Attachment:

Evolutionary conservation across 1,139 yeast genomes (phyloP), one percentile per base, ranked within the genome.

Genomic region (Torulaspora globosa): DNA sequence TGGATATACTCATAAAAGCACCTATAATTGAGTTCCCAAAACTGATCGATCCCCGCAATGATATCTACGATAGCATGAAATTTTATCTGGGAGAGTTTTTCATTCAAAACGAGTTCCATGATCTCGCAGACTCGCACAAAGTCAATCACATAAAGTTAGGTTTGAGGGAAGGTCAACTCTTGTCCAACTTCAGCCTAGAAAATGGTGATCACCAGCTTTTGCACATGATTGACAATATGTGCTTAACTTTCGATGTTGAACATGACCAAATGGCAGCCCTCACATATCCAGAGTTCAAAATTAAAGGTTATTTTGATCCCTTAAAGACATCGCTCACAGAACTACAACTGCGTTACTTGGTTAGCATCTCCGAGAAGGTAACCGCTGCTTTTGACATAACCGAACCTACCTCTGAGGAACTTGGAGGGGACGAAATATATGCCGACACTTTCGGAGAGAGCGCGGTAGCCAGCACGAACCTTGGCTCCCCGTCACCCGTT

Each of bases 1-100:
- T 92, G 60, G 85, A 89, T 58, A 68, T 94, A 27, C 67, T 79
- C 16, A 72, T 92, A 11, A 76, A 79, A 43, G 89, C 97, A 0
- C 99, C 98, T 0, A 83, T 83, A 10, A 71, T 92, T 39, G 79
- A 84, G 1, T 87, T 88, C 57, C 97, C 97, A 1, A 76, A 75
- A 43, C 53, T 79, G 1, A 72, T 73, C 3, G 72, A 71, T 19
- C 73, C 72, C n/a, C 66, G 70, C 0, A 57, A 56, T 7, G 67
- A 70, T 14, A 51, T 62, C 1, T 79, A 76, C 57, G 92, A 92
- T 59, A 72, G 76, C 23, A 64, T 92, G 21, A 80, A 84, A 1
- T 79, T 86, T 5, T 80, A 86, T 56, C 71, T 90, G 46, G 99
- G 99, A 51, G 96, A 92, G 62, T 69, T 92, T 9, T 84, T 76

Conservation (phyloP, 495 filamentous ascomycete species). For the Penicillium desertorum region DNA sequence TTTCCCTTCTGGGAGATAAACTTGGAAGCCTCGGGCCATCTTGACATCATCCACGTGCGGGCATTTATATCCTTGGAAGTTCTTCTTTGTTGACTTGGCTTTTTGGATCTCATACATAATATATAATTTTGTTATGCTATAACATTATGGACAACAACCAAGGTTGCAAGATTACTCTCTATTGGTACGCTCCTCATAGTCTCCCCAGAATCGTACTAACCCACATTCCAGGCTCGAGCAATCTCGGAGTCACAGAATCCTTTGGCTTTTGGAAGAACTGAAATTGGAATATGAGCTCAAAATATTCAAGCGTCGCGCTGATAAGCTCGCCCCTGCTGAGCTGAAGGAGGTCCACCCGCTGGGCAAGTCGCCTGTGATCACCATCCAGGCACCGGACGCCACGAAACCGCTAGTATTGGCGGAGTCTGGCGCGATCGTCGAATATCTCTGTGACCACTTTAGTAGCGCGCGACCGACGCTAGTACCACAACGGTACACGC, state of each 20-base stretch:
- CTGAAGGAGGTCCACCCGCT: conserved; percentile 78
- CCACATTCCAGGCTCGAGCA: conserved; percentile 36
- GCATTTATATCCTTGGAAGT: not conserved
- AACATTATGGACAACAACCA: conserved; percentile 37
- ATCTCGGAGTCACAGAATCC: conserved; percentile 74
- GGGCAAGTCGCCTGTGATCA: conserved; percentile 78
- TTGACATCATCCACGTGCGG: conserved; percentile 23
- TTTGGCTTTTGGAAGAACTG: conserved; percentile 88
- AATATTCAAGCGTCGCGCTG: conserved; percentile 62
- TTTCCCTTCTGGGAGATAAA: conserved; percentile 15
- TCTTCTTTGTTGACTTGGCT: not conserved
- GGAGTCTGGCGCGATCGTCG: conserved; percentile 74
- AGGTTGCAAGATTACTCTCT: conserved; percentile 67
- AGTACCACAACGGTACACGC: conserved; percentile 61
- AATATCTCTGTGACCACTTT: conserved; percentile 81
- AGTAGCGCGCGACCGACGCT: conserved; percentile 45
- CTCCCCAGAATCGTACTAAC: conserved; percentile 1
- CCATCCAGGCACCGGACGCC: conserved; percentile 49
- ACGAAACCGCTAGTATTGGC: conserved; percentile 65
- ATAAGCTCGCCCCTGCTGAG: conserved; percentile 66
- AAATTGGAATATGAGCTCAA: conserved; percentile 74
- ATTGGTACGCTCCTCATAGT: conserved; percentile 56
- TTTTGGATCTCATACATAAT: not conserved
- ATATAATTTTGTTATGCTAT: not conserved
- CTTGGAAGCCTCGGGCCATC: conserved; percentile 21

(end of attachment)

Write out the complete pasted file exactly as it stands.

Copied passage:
Evolutionary conservation across 1,139 yeast genomes (phyloP), one percentile per base, ranked within the genome.

Genomic region (Torulaspora globosa): DNA sequence TGGATATACTCATAAAAGCACCTATAATTGAGTTCCCAAAACTGATCGATCCCCGCAATGATATCTACGATAGCATGAAATTTTATCTGGGAGAGTTTTTCATTCAAAACGAGTTCCATGATCTCGCAGACTCGCACAAAGTCAATCACATAAAGTTAGGTTTGAGGGAAGGTCAACTCTTGTCCAACTTCAGCCTAGAAAATGGTGATCACCAGCTTTTGCACATGATTGACAATATGTGCTTAACTTTCGATGTTGAACATGACCAAATGGCAGCCCTCACATATCCAGAGTTCAAAATTAAAGGTTATTTTGATCCCTTAAAGACATCGCTCACAGAACTACAACTGCGTTACTTGGTTAGCATCTCCGAGAAGGTAACCGCTGCTTTTGACATAACCGAACCTACCTCTGAGGAACTTGGAGGGGACGAAATATATGCCGACACTTTCGGAGAGAGCGCGGTAGCCAGCACGAACCTTGGCTCCCCGTCACCCGTT

Each of bases 1-100:
- T 92, G 60, G 85, A 89, T 58, A 68, T 94, A 27, C 67, T 79
- C 16, A 72, T 92, A 11, A 76, A 79, A 43, G 89, C 97, A 0
- C 99, C 98, T 0, A 83, T 83, A 10, A 71, T 92, T 39, G 79
- A 84, G 1, T 87, T 88, C 57, C 97, C 97, A 1, A 76, A 75
- A 43, C 53, T 79, G 1, A 72, T 73, C 3, G 72, A 71, T 19
- C 73, C 72, C n/a, C 66, G 70, C 0, A 57, A 56, T 7, G 67
- A 70, T 14, A 51, T 62, C 1, T 79, A 76, C 57, G 92, A 92
- T 59, A 72, G 76, C 23, A 64, T 92, G 21, A 80, A 84, A 1
- T 79, T 86, T 5, T 80, A 86, T 56, C 71, T 90, G 46, G 99
- G 99, A 51, G 96, A 92, G 62, T 69, T 92, T 9, T 84, T 76

Conservation (phyloP, 495 filamentous ascomycete species). For the Penicillium desertorum region DNA sequence TTTCCCTTCTGGGAGATAAACTTGGAAGCCTCGGGCCATCTTGACATCATCCACGTGCGGGCATTTATATCCTTGGAAGTTCTTCTTTGTTGACTTGGCTTTTTGGATCTCATACATAATATATAATTTTGTTATGCTATAACATTATGGACAACAACCAAGGTTGCAAGATTACTCTCTATTGGTACGCTCCTCATAGTCTCCCCAGAATCGTACTAACCCACATTCCAGGCTCGAGCAATCTCGGAGTCACAGAATCCTTTGGCTTTTGGAAGAACTGAAATTGGAATATGAGCTCAAAATATTCAAGCGTCGCGCTGATAAGCTCGCCCCTGCTGAGCTGAAGGAGGTCCACCCGCTGGGCAAGTCGCCTGTGATCACCATCCAGGCACCGGACGCCACGAAACCGCTAGTATTGGCGGAGTCTGGCGCGATCGTCGAATATCTCTGTGACCACTTTAGTAGCGCGCGACCGACGCTAGTACCACAACGGTACACGC, state of each 20-base stretch:
- CTGAAGGAGGTCCACCCGCT: conserved; percentile 78
- CCACATTCCAGGCTCGAGCA: conserved; percentile 36
- GCATTTATATCCTTGGAAGT: not conserved
- AACATTATGGACAACAACCA: conserved; percentile 37
- ATCTCGGAGTCACAGAATCC: conserved; percentile 74
- GGGCAAGTCGCCTGTGATCA: conserved; percentile 78
- TTGACATCATCCACGTGCGG: conserved; percentile 23
- TTTGGCTTTTGGAAGAACTG: conserved; percentile 88
- AATATTCAAGCGTCGCGCTG: conserved; percentile 62
- TTTCCCTTCTGGGAGATAAA: conserved; percentile 15
- TCTTCTTTGTTGACTTGGCT: not conserved
- GGAGTCTGGCGCGATCGTCG: conserved; percentile 74
- AGGTTGCAAGATTACTCTCT: conserved; percentile 67
- AGTACCACAACGGTACACGC: conserved; percentile 61
- AATATCTCTGTGACCACTTT: conserved; percentile 81
- AGTAGCGCGCGACCGACGCT: conserved; percentile 45
- CTCCCCAGAATCGTACTAAC: conserved; percentile 1
- CCATCCAGGCACCGGACGCC: conserved; percentile 49
- ACGAAACCGCTAGTATTGGC: conserved; percentile 65
- ATAAGCTCGCCCCTGCTGAG: conserved; percentile 66
- AAATTGGAATATGAGCTCAA: conserved; percentile 74
- ATTGGTACGCTCCTCATAGT: conserved; percentile 56
- TTTTGGATCTCATACATAAT: not conserved
- ATATAATTTTGTTATGCTAT: not conserved
- CTTGGAAGCCTCGGGCCATC: conserved; percentile 21